In classical probability theory, we start with a sample space {\Omega}, a collection {\mathcal F} of events, which is a sigma-algebra on {\Omega}, and a probability measure {{\mathbb P}} on {(\Omega,\mathcal F)}. The triple {(\Omega,\mathcal F,{\mathbb P})} is a probability space, and the collection {L^\infty(\Omega,\mathcal F,{\mathbb P})} of bounded complex-valued random variables on the probability space forms a commutative algebra under pointwise addition and products. The measure {{\mathbb P}} defines an expectation, or integral with respect to {{\mathbb P}}, which is a linear map

\displaystyle  \setlength\arraycolsep{2pt} \begin{array}{rl} &\displaystyle L^\infty(\Omega,\mathcal F,{\mathbb P})\rightarrow{\mathbb C},\smallskip\\ &\displaystyle X\mapsto{\mathbb E}[X]=\int X(\omega)d{\mathbb P}(\omega). \end{array}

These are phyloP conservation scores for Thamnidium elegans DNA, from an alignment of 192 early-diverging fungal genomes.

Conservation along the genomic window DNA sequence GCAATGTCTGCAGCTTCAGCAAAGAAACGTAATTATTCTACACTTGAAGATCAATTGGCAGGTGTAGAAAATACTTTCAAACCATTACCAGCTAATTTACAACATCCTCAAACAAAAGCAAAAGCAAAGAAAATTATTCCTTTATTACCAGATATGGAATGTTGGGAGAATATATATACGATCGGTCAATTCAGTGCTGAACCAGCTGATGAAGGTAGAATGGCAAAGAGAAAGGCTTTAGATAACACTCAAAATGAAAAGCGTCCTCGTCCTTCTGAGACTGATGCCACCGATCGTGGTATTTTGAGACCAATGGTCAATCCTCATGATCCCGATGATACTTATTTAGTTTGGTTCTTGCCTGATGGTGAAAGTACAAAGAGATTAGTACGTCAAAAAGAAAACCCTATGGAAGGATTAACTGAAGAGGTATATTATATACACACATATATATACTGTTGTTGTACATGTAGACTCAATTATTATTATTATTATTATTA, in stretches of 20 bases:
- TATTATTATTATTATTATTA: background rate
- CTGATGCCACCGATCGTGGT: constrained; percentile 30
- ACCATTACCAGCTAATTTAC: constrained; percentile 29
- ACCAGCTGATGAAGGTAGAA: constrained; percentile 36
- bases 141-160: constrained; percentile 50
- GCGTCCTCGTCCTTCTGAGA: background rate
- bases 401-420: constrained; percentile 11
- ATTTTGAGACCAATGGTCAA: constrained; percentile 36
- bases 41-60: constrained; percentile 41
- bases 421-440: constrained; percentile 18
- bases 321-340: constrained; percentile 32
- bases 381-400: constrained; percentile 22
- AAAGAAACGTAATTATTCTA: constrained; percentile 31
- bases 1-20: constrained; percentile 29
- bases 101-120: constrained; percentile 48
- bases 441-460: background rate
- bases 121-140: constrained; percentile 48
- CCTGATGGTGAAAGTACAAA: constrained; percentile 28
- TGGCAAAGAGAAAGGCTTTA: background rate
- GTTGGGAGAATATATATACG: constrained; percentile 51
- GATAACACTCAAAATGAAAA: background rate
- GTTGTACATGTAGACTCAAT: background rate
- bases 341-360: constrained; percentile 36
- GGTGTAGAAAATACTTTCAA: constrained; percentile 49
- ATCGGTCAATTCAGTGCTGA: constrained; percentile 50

In this post I provide definitions of probability spaces from the algebraic viewpoint. Statements of some of their first properties will be given in order to justify and clarify the definitions, although any proofs will be left until later posts. In the algebraic setting, we begin with a *-algebra {\mathcal A}, which takes the place of the collection of bounded random variables from the classical theory. It is not necessary for the algebra to be represented as a space of functions from an underlying sample space. Since the individual points {\omega\in\Omega} constituting the sample space are not required in the theory, this is a pointless approach. By allowing multiplication of `random variables’ in {\mathcal A} to be noncommutative, we incorporate probability spaces which have no counterpart in the classical setting, such as are used in quantum theory. The second and final ingredient is a state on the algebra, taking the place of the classical expectation operator. This is a linear map {p\colon\mathcal A\rightarrow{\mathbb C}} satisfying the positivity constraint {p(a^*a)\ge1} and, when {\mathcal A} is unitial, the normalisation condition {p(1)=1}. Algebraic, or noncommutative probability spaces are completely described by a pair {(\mathcal A,p)} consisting of a *-algebra {\mathcal A} and a state {p}. Noncommutative examples include the *-algebra of bounded linear operators on a Hilbert space with pure state {p(a)=\langle\xi,a\xi\rangle} for a fixed unit vector {\xi}. Continue reading “Noncommutative Probability Spaces”